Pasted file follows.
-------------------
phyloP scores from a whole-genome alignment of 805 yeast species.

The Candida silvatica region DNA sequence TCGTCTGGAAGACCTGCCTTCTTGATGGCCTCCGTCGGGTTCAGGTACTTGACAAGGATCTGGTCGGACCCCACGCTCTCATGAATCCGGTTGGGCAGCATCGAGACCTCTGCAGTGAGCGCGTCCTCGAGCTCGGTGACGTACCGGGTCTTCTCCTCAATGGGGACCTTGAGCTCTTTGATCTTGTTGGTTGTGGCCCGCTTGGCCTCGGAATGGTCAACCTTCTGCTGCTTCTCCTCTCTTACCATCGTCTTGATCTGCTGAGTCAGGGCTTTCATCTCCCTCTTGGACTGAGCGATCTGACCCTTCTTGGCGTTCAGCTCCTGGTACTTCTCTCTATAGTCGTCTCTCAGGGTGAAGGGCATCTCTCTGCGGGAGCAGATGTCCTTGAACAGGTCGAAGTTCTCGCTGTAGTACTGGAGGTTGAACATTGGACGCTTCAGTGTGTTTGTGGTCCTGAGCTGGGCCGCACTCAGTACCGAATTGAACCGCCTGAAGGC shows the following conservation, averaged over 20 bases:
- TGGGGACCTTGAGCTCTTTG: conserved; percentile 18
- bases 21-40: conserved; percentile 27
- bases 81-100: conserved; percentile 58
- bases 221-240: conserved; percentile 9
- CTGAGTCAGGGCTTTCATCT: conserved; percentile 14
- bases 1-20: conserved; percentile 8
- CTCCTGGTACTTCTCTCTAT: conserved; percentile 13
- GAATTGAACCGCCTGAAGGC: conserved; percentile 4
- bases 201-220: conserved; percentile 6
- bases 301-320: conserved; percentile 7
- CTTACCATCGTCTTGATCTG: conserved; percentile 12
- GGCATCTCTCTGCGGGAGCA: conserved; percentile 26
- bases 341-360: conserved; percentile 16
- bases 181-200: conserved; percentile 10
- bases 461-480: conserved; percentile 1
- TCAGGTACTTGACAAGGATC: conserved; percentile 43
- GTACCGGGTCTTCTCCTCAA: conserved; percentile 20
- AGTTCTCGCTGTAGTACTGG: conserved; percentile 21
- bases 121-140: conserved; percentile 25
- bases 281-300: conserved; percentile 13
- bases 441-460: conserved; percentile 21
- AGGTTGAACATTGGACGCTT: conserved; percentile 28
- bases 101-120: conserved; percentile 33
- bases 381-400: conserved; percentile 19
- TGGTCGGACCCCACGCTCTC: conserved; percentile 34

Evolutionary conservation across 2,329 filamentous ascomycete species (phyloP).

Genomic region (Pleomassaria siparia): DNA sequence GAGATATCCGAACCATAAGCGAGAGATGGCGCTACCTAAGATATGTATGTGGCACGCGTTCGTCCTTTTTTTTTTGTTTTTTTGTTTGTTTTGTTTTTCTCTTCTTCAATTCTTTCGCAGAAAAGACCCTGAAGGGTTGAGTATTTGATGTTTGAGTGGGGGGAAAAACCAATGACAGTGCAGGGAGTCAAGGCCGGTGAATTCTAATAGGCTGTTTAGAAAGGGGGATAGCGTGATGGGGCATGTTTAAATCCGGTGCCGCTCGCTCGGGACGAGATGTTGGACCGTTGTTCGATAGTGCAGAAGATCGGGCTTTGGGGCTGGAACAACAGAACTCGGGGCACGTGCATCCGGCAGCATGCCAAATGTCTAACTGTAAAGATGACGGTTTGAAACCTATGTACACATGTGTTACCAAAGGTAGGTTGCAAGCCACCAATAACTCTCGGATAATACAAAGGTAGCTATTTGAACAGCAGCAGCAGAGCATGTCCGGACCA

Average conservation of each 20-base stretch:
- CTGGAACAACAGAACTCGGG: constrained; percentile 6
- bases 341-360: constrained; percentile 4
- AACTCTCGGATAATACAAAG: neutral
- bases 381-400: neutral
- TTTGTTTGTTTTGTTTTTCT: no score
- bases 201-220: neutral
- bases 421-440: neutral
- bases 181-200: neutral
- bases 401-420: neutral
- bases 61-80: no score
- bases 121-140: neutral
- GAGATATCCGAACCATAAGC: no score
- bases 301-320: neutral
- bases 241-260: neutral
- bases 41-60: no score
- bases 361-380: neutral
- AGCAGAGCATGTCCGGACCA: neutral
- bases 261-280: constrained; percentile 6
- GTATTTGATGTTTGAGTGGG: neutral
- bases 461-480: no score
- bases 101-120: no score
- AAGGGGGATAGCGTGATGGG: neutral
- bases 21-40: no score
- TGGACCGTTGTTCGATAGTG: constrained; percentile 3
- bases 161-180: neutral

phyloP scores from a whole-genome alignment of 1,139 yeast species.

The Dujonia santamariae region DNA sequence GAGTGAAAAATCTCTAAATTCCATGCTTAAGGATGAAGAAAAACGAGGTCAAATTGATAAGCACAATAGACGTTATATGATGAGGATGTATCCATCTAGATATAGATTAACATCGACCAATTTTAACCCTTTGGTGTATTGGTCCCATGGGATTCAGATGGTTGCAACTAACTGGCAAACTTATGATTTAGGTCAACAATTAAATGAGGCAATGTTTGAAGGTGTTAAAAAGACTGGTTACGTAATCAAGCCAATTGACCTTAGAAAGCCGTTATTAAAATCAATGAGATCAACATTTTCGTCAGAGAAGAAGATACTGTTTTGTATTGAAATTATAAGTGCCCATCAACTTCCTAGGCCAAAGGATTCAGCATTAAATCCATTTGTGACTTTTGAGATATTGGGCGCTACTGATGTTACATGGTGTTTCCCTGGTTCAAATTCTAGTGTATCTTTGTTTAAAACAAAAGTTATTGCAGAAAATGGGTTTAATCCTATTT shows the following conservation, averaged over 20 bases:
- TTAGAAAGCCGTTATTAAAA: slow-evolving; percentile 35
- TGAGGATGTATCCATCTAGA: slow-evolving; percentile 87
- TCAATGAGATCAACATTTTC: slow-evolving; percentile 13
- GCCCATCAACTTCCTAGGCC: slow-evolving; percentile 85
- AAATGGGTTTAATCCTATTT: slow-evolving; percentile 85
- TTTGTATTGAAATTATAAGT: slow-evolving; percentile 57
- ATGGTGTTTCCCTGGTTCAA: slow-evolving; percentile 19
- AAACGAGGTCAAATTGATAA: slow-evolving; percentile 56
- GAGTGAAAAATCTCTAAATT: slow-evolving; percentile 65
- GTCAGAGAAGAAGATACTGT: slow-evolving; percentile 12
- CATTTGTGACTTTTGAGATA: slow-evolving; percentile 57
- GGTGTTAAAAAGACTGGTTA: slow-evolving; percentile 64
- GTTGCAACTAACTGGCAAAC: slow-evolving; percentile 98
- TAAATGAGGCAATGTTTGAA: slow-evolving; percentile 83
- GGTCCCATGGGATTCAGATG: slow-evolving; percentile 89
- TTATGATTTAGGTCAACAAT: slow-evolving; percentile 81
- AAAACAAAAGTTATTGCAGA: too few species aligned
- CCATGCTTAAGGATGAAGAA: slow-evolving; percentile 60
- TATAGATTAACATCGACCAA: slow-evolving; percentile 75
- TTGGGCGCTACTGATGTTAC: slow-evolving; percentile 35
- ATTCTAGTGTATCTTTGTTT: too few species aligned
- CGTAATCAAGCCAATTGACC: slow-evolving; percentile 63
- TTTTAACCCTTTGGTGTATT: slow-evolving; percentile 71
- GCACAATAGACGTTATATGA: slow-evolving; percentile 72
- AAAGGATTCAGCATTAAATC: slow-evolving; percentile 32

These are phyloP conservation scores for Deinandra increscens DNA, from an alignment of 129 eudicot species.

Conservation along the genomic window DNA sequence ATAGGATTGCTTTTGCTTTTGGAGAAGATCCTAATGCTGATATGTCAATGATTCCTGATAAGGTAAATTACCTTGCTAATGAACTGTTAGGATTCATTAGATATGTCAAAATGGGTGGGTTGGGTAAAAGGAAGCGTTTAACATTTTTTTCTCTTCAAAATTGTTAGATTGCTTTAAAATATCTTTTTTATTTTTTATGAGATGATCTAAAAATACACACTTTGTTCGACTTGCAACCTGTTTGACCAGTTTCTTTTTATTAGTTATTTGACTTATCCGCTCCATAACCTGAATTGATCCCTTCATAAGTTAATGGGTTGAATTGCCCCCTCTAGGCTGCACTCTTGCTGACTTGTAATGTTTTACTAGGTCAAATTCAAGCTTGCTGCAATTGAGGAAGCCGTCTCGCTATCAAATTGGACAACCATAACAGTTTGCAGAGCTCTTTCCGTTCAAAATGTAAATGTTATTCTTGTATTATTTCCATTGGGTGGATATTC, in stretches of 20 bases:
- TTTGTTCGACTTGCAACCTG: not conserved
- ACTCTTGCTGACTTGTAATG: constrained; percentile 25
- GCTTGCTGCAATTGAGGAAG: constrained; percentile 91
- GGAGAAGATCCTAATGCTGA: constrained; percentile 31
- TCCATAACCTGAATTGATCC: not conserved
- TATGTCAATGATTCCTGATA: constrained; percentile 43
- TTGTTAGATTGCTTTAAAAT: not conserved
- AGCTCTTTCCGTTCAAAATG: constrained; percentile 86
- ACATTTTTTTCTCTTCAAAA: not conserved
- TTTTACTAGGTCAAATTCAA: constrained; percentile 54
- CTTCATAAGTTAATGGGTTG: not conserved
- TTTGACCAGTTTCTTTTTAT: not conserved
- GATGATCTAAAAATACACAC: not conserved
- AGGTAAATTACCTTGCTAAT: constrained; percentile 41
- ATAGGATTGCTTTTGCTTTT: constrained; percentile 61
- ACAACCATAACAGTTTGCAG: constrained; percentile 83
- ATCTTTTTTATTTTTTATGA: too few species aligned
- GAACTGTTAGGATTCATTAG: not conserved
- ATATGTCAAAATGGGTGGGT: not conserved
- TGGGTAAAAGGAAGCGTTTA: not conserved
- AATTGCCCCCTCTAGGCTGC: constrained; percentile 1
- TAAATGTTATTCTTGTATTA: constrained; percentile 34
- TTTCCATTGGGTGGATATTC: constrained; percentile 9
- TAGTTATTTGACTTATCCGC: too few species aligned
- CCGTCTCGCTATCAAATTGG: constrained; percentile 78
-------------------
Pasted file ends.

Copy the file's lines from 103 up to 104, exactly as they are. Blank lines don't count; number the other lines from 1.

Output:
- ATATGTCAAAATGGGTGGGT: not conserved
- TGGGTAAAAGGAAGCGTTTA: not conserved